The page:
By filling in a simple form visitors to the website can inform Asikana of a new Women in Tech initiative to add to the map. As co-founder Regina Mtonga says “Put your Women in Tech project on the map by clicking on 'Submit a Report' and enter the contact details of any initiative missing from the map”.
“This is a very positive story about Africa that directly contrasts the negative stereo-typing of Africa as a continent dominated by poverty, corruption and hopelessness. The technology sector is booming in Africa and we want women's participation to be recognised and valued”, Regina Mtonga, co-Founder, Asikana Network.
The Asikana Network was founded one year ago by three Zambian women working in the ICT sector in Lasaka:
Ella Mbewe https://twitter.com/Ella_effe
Regina Mtonga https://twitter.com/Mukonda_Regina http://www.facebook.com/Reginamukondamtonga
Chisenga Muyoya https://twitter.com/MissChissy
Photos: Asikana Network(http://asikananetwork.org/?attachment_id=21)
Asikana Network was formed by women members of BongoHive (Lusaka's Technology & Innovation Hub) http://www.bongohive.com/ . Earlier this year BongoHive ran a highly successful on-line mapping of Africa's Tech Hubs https://africahubs.crowdmap.com/ that has, so far, identified and mapped 72 tech hubs, a story that has been covered by Wired, BBC, Arstechnica, TechRadar, AlJazeera and others.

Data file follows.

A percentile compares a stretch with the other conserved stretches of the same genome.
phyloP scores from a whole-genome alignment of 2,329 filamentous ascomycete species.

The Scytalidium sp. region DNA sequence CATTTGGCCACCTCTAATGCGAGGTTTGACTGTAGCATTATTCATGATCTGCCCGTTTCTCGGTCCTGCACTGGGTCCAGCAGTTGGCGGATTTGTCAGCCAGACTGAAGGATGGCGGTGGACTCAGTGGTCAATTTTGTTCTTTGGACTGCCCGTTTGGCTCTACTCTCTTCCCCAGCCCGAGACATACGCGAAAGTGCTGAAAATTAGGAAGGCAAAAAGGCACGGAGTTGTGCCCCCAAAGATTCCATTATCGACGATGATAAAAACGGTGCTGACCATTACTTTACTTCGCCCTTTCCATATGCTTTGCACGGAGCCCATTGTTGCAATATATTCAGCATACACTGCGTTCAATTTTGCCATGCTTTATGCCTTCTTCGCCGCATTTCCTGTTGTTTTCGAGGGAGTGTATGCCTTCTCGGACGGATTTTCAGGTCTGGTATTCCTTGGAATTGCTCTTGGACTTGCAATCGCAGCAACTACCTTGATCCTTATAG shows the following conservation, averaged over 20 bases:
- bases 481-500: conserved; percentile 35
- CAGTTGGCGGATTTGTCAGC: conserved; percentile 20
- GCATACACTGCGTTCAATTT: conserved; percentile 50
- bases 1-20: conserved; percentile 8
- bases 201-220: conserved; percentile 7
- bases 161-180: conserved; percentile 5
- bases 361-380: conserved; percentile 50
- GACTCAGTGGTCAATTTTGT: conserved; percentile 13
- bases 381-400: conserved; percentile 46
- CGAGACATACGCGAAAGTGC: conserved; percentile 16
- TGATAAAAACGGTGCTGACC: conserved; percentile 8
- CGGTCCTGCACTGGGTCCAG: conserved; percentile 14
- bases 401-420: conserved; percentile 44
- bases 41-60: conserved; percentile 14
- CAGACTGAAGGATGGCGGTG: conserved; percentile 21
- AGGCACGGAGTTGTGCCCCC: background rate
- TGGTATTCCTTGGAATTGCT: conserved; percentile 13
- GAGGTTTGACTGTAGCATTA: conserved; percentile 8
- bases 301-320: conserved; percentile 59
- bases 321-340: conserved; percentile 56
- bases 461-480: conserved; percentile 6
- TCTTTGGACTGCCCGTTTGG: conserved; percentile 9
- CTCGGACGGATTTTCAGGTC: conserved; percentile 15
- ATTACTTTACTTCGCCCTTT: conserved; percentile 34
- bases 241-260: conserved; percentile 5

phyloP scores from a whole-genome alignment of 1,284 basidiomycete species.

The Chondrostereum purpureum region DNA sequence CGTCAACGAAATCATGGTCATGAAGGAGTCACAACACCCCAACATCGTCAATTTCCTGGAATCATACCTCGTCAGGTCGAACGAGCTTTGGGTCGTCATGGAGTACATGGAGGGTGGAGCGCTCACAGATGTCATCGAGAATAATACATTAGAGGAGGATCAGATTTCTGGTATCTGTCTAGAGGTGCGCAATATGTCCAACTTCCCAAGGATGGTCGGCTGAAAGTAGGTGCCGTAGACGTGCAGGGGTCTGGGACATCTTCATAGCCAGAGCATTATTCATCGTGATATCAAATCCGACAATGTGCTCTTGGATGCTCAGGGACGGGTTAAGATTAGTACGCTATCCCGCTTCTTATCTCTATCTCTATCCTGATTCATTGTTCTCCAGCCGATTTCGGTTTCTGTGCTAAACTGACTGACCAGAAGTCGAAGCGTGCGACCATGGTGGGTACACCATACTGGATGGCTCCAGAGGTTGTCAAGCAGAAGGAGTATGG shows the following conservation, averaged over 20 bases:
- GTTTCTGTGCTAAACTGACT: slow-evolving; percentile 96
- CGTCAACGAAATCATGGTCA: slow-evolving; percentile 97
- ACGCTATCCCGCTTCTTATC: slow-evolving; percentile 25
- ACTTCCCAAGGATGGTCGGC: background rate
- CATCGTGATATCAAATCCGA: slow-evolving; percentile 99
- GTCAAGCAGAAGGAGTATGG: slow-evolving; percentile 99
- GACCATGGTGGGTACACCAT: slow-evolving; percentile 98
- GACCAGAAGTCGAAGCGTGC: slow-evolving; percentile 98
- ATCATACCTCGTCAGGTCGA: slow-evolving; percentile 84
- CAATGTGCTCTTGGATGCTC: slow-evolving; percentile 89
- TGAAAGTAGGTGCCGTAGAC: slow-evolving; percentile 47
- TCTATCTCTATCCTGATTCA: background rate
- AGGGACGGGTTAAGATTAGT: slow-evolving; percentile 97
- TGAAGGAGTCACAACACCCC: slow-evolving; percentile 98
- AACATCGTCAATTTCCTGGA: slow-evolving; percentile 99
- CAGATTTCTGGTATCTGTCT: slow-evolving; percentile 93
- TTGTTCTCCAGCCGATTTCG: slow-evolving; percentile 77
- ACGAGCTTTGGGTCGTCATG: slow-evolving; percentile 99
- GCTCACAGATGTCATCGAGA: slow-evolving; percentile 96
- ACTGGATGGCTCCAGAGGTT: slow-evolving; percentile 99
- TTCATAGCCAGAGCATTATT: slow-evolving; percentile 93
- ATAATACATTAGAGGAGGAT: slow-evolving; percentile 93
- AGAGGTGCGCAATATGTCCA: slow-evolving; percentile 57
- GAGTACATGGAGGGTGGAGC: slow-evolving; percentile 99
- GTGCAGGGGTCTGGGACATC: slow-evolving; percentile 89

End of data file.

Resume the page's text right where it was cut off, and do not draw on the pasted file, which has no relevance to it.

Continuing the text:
Both the Tech Hubs and Women in Tech crowdmap initiatives have been organised in association with ICT4D veteran Tony Roberts, @phat_controller on Twitter.
Why did Asikana Network launch this intiative?
Quotes from Ella Mbewe:
“We strongly suspect that there are many other Women in Tech organisations in Africa, where women are also coming together to tackle similar issues to those faced by the women in Asikana Network. We wanted to use this innovative method to reach out to them and share learning and experience with them”.
“There are a few organisations, like AkiraChix in Kenya, that have earned well-deserved acclaim, but we also suspect that there are many more out there that are unheard of and do not yet enjoy the same level of public awareness and support. We want to help them to raise their profile. We want to know more about their successes and challenges. We want to collaborate with them as peers.
“We know from personal experience how mutually beneficial it has been to network with individual women here in Lusaka. Now we want to reap the same benefits by networking at the pan-African level with Women in Tech initiatives across the continent”, commented Ella.
Why the mapping initiative specifically?
Quotes from Chisenga Muyoya:
“We think that crowd-mapping is the perfect way to make visible the wealth of women's talent and enterprise springing up all across Africa.
“No one has done it before. We wanted to see if it could be done."
“We thought that we would use crowdsourcing to uncover the full extent of women's experience and entrepreneurship that exists across the continent. What better method to discover and share this information openly than by using the Ushahidi software built by women and men of Kenya. @Lkamua @afromusing & @kenyapundit were amongst the founders and lead developers of Ushahidi."
We want to Women in Tech organisations out there to put themselves on the map, make themselves visible and help us to build a supportive and strong community of Africa Women in Technology.
Media Contact: Regina Mtonga
Mobile: +260 977534644